Full-text · Article · Jan 2006 · Applied and Environmental Microbiology
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    Kathryn E R Davis · Shayne J Joseph · Peter H Janssen
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    ABSTRACT: Soils are inhabited by many bacteria from phylogenetic groups that are poorly studied because representatives are rarely isolated in cultivation studies. Part of the reason for the failure to cultivate these bacteria is the low frequency with which bacterial cells in soil form visible colonies when inoculated onto standard microbiological media, resulting in low viable counts. We investigated the effects of three factors on viable counts, assessed as numbers of CFU on solid media, and on the phylogenetic groups to which the isolated colony-forming bacteria belong. These factors were inoculum size, growth medium, and incubation time. Decreasing the inoculum size resulted in significant increases in the viable count but did not appear to affect colony formation by members of rarely isolated groups. Some media that are traditionally used for soil microbiological studies returned low viable counts and did not result in the isolation of members of rarely isolated groups. Newly developed media, in contrast, resulted in high viable counts and in the isolation of many members of rarely isolated groups, regardless of the inoculum size. Increased incubation times of up to 3 months allowed the development of visible colonies of members of rarely isolated groups in conjunction with the use of appropriate media. Once isolated, pure cultures of members of rarely isolated groups took longer to form visible colonies than did members of commonly isolated groups. Using these new media and extended incubation times, we were able to isolate many members of the phyla Acidobacteria (subdivisions 1, 2, 3, and 4), Gemmatimonadetes, Chloroflexi, and Planctomycetes (including representatives of the previously uncultured WPS-1 lineage) as well as members of the subclasses Rubrobacteridae and Acidimicrobidae of the phylum Actinobacteria.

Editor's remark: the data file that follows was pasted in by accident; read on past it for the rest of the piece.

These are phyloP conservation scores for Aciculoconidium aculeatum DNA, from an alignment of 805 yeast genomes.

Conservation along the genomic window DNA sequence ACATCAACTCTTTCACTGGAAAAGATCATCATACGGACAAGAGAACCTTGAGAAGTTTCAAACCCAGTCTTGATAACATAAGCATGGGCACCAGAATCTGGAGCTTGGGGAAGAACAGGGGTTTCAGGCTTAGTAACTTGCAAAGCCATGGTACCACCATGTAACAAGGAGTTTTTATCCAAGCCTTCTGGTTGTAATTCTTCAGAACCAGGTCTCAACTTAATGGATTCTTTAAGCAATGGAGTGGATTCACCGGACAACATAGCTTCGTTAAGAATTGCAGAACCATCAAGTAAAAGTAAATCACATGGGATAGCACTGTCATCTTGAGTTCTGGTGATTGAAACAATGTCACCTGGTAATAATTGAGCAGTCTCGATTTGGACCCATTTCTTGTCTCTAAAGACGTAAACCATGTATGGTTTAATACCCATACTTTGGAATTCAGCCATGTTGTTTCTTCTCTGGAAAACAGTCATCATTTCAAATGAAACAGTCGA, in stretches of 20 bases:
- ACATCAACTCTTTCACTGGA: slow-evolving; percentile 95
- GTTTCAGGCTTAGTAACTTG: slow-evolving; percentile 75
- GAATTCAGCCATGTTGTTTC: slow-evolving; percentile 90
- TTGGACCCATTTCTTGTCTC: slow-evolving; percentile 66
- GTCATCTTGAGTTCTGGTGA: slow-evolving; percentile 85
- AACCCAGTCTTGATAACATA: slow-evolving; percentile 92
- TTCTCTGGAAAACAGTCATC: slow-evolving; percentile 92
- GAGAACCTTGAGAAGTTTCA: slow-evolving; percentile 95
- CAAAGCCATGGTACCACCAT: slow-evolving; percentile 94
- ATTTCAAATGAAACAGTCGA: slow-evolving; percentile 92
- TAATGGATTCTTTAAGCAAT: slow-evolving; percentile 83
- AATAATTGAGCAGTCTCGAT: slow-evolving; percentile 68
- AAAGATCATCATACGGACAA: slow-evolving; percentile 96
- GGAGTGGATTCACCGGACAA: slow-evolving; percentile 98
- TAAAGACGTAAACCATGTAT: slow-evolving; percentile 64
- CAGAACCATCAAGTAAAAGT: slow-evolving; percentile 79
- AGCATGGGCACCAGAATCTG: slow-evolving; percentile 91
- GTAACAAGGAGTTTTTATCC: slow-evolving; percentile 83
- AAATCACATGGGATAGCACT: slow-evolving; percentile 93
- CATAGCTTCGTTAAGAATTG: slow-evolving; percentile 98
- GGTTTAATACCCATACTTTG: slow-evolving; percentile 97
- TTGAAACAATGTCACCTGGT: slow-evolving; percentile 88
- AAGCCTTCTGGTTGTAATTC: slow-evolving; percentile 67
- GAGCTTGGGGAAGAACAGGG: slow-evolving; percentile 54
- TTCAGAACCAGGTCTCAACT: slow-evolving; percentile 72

Full-text · Article · Mar 2005 · Applied and Environmental Microbiology